Dry, flaky skin is a major concern for many people, especially in the winter.
While moisturizers, oils and creams are great for topical use, treating skin from the inside out can also help to introduce some hydration back into the skin.
Vitamin C: helps boost skin hydration while working to prevent wrinkles. Foods filled with vitamin C include: broccoli, Brussels sprouts, cauliflower, pineapple, kiwi, oranges and avocados.
Vitamin E: protects the skin from free radicals, which can lead to early signs of aging. Almonds, sunflower seeds, spinach, avocados, trout, walnuts, sweet potatoes, butternut squash and olive oil are some of the foods rich in vitamin E.
Beta-Carotene: works to protect the skin against damage from UV rays. Some foods rich in beta-carotene are sweet potatoes, carrots, leafy greens, spinach, winter squash, kale, pumpkin, red peppers, peas and broccoli.
Healthy Fats: help to keep the skin moisturized and flexible. Avocados are one of the best foods containing healthy fats along with cheese, extra virgin olive oil, fatty fish, whole eggs, chia seeds and dark chocolate.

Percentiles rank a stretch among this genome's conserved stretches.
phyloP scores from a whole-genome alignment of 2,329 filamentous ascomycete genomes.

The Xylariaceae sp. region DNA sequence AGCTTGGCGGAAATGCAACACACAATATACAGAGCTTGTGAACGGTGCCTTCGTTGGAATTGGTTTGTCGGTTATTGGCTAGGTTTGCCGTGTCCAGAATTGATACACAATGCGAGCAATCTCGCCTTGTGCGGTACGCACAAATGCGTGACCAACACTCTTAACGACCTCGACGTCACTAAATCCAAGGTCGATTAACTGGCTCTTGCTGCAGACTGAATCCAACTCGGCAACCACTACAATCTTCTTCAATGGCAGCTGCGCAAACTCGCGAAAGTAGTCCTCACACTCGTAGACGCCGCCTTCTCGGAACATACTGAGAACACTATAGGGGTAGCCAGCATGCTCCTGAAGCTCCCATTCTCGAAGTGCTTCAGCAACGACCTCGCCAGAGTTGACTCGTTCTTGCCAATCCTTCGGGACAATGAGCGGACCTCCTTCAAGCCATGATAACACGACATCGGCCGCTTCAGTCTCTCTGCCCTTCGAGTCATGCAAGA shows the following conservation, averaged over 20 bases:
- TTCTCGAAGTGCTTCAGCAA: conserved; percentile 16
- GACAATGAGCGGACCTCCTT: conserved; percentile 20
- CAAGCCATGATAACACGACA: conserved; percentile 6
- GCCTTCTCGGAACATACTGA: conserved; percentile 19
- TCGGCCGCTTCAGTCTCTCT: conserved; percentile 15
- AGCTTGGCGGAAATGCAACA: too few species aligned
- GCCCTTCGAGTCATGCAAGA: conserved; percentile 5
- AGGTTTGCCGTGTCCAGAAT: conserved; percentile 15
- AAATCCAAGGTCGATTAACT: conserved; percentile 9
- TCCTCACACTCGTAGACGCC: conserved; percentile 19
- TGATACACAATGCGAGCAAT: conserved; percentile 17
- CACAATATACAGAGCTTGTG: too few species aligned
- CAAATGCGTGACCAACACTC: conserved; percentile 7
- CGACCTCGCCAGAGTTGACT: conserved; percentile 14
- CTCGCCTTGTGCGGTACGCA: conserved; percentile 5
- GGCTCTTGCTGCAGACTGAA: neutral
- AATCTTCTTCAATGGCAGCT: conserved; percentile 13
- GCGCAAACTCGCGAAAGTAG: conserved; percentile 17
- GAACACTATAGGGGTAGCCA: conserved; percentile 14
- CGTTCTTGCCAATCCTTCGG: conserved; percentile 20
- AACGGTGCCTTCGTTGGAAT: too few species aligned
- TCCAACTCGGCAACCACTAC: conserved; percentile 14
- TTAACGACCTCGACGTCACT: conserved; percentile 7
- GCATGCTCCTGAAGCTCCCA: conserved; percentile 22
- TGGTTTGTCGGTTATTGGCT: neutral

Omega-3: Fatty Acids can also work wonders on the skin. Foods high in omega-3 fatty acids include: seafood, wild salmon, mackerel, chia seeds, flaxseeds, walnuts, sardines, soybeans and olive oil.
Zinc: Can actually help with creating new skin cells. Seafood, dark chocolate, oysters, lamb, wheat, pumpkin seeds and spinach are all rich in zinc.
Potassium: fights against another form of food that could be drying your skin out: sodium. Bananas, sweet potatoes, spinach, watermelon, avocados, walnuts, yogurt, dark chocolate, tomato soup, edamame and butternut squash are some of the numerous foods that are rich in potassium.
Antioxidant-rich foods: have numerous benefits, but they specifically protect the skin from free radicals. Dark chocolate, blackberries, blueberries, cranberries, pecans, walnuts, spinach, strawberries and artichokes are all included in the antioxidant-rich food family.